A brief history of VSAs/Hyperdimensional Computing

The materials for these brief notes come from works [17] and [18]. First of all, it is worth noting that as such there is no single coherent history of Vector Symbolic Architecrures (VSAs) as different techniques used in VSAs have been developed simultaneously and independently.

VSA is an umbrella term for a family of computational frameworks using high-dimensional distributed representations and relying on the algebraic properties provided by a set of operators (bundling, binding, and permutation) on the high-dimensional representation space. VSAs are heavily insrired by D. Gabor’s holographic associative memory [19] and other models of associative memories inspired by holography [12], [13], [14]. The theory of holography was developed by Gabor in the late 1940s. Psychologists working in the 1960s first suggested holography as a theory of the operation of the brain (see D. Willshaw [20] for a brief review). K. Pribram [21], for instance, suggested that the firing patterns of different neurons may interfere with each other in a manner analogous to the way beams of light interfere, producing hologram-like patterns of interference in the brain. These hologram-like patterns could form the basis of human memory.

Gabor [19] noted that a system that uses the mathematical operations of convolution and cross-correlation can mimic a hologram and could be used as an associative memory. Holography, thus, can be used to define a computational memory system. A. Borsellino and T. Poggio [13] note a formal identity between Gabor’s holographic associative memory [19] and a functional characterization of the neurophysiology of the optomotor response of insects, suggesting that convolution and correlation may indeed be fundamental to neural processes. Cognitive models based on holographic associative memory, such as TODAM by B. Murdock [10] and CHARM by J. Metcalfe-Eich [11], explain and predict a variety of human memory phenomena.

In a way, VSAs are a refinement of Gabor’s holographic associative memory. Research into VSAs has been motivated by limitations in the ability of traditional connectionist models (i.e., nonrecurrent models with one or two layers of connections) to represent knowledge with complicated structure [2]. In traditional connectionist models, an item is represented by a pattern of activation across a group of neurons. Mathematically, the pattern of activation is represented by a vector of numbers that stand for the activations of the neurons. Relationships between pairs of items are defined by the connection weights between groups of neurons. The connection weights between two groups of neurons can be represented as a matrix of numbers.

Relationships between more than two items can be defined using more connections, represented as tensors of numbers (i.e., multidimensional arrays; for psychological theory see M. Humphreys, J. Bain, and R. Pike [22]; for computational theory see P. Smolensky [1]). Smolensky’s tensor product binding [1] provides a powerful approach to representing and manipulating relationships between items that differs substantively from traditional connectionist models. The key points demonstrated were that it is possible to represent complex composite data structures (usually thought of as symbolic data structures) in a vector space, and that it is possible to define transformations on that vector space, which manipulate the represented composite structures without needing to decompose them.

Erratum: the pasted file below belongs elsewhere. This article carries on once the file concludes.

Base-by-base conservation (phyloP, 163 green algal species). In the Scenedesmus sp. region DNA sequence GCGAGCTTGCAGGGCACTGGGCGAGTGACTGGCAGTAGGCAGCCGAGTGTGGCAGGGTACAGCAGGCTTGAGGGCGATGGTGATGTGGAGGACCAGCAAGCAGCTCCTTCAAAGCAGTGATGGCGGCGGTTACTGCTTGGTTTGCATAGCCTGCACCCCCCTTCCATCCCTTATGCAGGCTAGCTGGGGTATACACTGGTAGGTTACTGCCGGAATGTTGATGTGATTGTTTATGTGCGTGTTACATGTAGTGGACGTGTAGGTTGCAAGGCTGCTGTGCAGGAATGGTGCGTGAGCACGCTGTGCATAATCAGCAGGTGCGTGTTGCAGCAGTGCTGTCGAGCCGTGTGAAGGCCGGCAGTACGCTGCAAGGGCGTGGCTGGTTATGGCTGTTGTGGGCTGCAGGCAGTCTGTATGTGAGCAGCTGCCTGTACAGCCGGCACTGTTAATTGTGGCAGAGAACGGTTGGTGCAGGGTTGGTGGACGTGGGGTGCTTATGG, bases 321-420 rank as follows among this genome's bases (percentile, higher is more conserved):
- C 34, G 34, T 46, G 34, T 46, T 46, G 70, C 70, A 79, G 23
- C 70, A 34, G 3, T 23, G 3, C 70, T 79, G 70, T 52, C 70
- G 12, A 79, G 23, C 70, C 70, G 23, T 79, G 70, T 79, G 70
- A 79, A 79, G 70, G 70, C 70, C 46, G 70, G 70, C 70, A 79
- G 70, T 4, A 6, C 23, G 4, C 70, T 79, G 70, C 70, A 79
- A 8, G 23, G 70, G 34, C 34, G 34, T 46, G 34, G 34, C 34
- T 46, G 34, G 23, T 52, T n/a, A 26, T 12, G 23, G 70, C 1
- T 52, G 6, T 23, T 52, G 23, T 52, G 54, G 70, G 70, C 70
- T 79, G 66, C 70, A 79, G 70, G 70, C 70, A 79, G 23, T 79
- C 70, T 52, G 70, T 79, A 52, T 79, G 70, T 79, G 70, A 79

Smolensky's method uses the tensor product as the binding operator, which results in the dimensionality of the resultant vector being the product of the dimensionalities of the operand vectors. In particular, tensor product binding (and, in fact, VSAs) do not need to be trained. However, as the number of items bound together into an association grows, the size of the tensor needed to represent the relationship grows exponentially.

VSAs are intimately related to tensor product binding [1] and to similar works by E. Mizraji [15], [16]. They provide a means by which relationships between items can be represented using vectors of dimensionality equal to that of the vectors that represent the individual items. In other words, VSA binding operations can be interpreted as forming the tensor product of the operands and then projecting that result back into a vector space with the same dimensionality as each of the operand vectors. Consequently, the dimensionality of the representational space remains constant.

VSAs are best understood as a tool for creating and manipulating compact representations of associations that can be situated within a larger framework of structures and processes. As a family, the VSAs have been committed to using a fixed dimensionality vector space for the representation and manipulation of composite data structures by exploiting the algebraic properties of a small number of operators on that vector space. Specific VSAs frameworks were introduced by T. Plate [2], P. Kanerva [3], R. Gayler [4], D. Rachkovskij [5], and others [6], [7], [8] in the time span of the 1990s to 2000s. The interested readers are kindly referred to [9] where eight different VSAs frameworks are compared and taxonomized.